But obviously, I enjoyed the story and Toni giving old Jimmy the hard stare and getting him to back off. When Tu’er Shen blessed the Peacock Inn with a new neon sign and the hope of future prosperity as a place of gathering, I didn’t expect Toni to gain immortality out of the deal. I wonder how often this happens — random humans gaining a blessing that then turns them themselves into something not quite human. That’s a very Sandman-ny plot, like Hob Gadling. Have we met anyone like Toni in American Gods before? A blessed person who gets to retain her youth and health for an unnatural amount of time?
Brittany: I don’t believe so? Unless you count Laura for those few months, but she was less blessed and more… accidental. More on that in a moment. But I don’t recall anyone being like Toni.
Natalie: Side note, fuck Jimmy O’Rourke, police honey trapping gay men was a real thing that disturbs me greatly. And we can ascertain that Jimmy isn’t faking homosexuality either if that flashback is meant to be him and Toni making out at school before Toni transitioned. It was just quite an interesting side story to build up, merely to showcase the setting of Laura and Salim’s next step in the plan. And it speaks to, I guess, the idea that they wanted to develop Salim’s journey as a gay man enough to literally build him this temple of self-discovery to wander into.
Brittany: I quite enjoyed how it provided the platform for everyone to perform and advance. The room is brimming with love notes and hearts and intimacy where both Laura and Salim have to navigate their lost loves in different ways. Salim has a much more meaningful journey tied directly to what the location provides, but the prop work, the lighting, everything in this place was just so well done (and fun!) for a change.
Natalie: This is also the location of Laura’s new leprechaun — but fate would have it that the Peacock Inn provides an emotional turning point for both of the friends. The bedroom was… quite intense, to say the least. And they happen to show up on the busiest weekend of the year — the hosting of a gay fantasy kink convention or something or other. Everyone is having a very nice time but Salim does not know how to chill with other gays, even with his clothes on in a social manner.
Brittany: It’s a jubilee! Also, RIP, lesbian Harry Potter Sweater.
Natalie: I feel sure that he’s never experienced a vibrating bed before either, unlike my best friend and motel connoisseur Dean Winchester. But the bellhop is very cute. Leave the Sweater Alone. Now that Salim has lost it, can I please have it? It is not ugly! But anyway, sweater aside…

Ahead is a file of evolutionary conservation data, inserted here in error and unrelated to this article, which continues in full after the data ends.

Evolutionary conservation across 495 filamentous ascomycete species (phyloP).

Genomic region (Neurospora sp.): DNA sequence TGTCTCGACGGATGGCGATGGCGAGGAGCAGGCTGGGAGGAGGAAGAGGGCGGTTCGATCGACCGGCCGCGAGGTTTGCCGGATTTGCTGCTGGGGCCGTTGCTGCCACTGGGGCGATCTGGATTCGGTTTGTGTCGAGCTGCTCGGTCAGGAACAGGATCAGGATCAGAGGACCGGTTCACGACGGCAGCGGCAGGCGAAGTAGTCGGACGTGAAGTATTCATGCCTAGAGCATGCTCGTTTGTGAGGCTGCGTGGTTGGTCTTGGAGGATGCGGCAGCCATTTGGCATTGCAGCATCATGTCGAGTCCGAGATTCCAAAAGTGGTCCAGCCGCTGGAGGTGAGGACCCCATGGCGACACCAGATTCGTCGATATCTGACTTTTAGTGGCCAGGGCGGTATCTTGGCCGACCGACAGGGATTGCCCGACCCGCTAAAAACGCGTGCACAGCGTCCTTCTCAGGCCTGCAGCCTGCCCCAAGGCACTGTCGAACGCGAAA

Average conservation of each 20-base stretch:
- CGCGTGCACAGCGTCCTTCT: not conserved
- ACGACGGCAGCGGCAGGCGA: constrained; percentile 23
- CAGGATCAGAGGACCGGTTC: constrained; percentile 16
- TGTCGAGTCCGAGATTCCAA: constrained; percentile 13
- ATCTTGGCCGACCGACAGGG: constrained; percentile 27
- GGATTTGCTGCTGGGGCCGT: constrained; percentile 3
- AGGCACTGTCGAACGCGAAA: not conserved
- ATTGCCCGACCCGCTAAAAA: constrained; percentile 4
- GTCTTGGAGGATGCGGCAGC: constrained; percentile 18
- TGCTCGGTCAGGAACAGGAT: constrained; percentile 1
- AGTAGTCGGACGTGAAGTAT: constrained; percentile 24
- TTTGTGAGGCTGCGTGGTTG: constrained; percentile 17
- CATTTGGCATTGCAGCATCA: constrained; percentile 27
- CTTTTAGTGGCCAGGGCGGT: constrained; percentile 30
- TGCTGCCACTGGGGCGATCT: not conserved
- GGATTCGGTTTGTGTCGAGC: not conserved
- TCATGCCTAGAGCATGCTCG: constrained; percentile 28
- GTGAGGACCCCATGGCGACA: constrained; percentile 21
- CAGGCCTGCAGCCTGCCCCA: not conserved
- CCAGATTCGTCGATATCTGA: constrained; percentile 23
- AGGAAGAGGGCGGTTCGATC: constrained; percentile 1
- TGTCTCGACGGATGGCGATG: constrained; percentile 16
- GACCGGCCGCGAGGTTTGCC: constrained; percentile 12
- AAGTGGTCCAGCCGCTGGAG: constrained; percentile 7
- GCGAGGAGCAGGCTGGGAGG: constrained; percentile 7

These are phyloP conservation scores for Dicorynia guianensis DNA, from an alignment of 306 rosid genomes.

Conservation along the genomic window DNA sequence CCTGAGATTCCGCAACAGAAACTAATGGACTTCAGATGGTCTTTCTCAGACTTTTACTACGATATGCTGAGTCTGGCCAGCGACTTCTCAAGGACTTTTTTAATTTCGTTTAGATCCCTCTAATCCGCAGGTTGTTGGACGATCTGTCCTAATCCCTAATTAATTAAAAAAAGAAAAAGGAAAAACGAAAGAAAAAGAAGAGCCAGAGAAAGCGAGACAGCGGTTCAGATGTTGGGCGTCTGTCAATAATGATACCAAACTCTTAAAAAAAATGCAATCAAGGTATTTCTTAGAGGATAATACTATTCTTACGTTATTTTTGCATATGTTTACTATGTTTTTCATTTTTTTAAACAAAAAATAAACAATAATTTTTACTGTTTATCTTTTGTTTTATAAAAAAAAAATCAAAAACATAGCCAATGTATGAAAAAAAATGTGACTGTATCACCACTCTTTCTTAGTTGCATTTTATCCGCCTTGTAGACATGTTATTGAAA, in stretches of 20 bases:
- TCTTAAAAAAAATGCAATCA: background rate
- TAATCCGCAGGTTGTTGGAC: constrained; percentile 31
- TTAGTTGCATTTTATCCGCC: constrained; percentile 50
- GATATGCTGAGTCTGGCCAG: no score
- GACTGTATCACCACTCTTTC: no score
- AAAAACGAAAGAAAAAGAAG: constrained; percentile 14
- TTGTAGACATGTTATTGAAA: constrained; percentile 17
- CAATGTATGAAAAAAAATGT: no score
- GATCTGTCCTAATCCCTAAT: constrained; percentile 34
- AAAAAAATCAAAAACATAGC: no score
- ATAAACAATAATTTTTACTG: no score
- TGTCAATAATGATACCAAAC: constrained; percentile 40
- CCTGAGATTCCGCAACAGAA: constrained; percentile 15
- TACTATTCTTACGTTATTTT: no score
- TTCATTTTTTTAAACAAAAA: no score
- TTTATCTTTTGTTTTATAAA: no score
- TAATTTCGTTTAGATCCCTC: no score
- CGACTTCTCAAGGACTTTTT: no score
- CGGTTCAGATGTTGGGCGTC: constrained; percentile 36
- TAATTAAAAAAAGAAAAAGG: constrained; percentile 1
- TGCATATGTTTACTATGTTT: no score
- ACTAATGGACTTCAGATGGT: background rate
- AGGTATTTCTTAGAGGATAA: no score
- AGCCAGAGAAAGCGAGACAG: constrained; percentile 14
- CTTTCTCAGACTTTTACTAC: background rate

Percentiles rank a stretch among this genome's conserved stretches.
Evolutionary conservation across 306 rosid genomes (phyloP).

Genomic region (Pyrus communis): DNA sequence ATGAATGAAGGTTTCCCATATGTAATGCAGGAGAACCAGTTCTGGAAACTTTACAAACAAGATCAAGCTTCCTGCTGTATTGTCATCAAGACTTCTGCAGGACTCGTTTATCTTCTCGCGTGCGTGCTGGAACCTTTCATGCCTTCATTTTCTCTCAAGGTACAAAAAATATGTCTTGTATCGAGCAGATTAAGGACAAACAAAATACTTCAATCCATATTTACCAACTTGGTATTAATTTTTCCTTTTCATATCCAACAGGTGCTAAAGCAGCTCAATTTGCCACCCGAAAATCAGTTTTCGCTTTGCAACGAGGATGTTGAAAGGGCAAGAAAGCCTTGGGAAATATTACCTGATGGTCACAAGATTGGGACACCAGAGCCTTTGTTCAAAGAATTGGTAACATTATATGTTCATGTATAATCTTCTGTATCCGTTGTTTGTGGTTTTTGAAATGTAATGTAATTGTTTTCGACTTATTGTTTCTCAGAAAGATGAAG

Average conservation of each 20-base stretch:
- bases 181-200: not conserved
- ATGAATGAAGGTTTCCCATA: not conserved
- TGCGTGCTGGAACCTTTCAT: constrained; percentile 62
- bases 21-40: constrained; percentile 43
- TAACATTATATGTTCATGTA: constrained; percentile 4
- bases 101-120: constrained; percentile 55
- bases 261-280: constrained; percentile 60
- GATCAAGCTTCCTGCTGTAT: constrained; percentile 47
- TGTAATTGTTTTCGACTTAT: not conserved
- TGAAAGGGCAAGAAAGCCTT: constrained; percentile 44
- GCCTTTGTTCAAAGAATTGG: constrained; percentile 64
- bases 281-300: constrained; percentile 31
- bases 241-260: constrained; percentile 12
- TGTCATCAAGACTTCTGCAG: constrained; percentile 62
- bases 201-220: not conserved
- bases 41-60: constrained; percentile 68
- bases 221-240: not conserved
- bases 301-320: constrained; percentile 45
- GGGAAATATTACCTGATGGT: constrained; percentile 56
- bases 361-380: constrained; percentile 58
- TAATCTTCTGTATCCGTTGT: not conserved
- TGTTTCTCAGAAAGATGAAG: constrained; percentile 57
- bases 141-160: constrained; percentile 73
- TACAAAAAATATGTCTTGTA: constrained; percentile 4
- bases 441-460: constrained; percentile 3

Brittany: Yes, Salim is having a very difficult time navigating through this oddly limiting yet liberating space. He’s in a very weird spot when he hits the road with Laura — he’s questioning his faith, he’s questioning the existence of gods outside of his faith, and he is constantly questioning his identity not even outward-facing identity, but inward, the man he sees in the mirror is not familiar.
It’s a very tough time for him, but I am glad that this place allowed him to push everything aside and feel joy and happiness and freedom and feel a lot more than that with Kai.
Natalie: Shifting to Laura for one moment, I just want to point out something confusing. Laura sees a billboard at the motel mentioning her name and finding Liam, but Liam is not expecting her. Explain? Maybe that was a New Gods message?
Brittany: I took that as World confirming she was in the right spot.
Natalie: Yeah, that makes sense, it just threw me that Liam — the bartender — wasn’t expecting her after the sign.
Brittany: I’m glad he isn’t working for them though, that was a nice relief.
Natalie: He is SO NICE, which was SO CONFUSING for me.
Brittany: It was not at all confusing for me, the last person on Earth to have not seen the dragon show. I quite enjoyed his nice face and life struggles as a lawyer turned hitman turned bartender.
Natalie: It isn’t just the dragon show, okay? This is Iwan Rheon, and yes, on the dragon show he played one of the top three most vile and horrifying villains. But before that I’ve seen him in quite a few British productions and shows like Misfits and he isn’t always evil, but he is always miserable and sulky. Seeing this guy basically being kind, pleasant, and not looking sickly, broke my brain.
But the point is IF he is telling the truth: this is a very nice leprechaun who refused the same contract Sweeney accepted. He doesn’t like violence or any of that. As you say he was once a lawyer, but even being considered to be corrupted enough to kill a girl like Laura was a wake-up call for him so he quit being a lawyer. He is now a bartender in the Inn, may or may not be gay if this is where he ended up, but he is also basically powerless because Wednesday destroyed his coin when he refused the contract. This is just not how I was expecting any of this to go.
Brittany: It might be the only place that lets him make those crazy green drinks.
Natalie: And then Laura lies excessively straight to his face about the situation. Or at least bends the truth within an inch of its life.
Brittany: I don’t think she was prepared to have to do this much work. Perhaps she thought that she was showing up to some goon who would help her out, not an innocent who is not under the thumb of the gods and actually has an issue with the same person she is trying to kill. I loved the connection that he was the hired man for the job first and didn’t want to do it and now Laura is looking at another person whose life was ruined by Wednesday using her. It’s all so twisted and sad.
One thing I also really liked was Laura retreating to regroup with Salim before making decisions.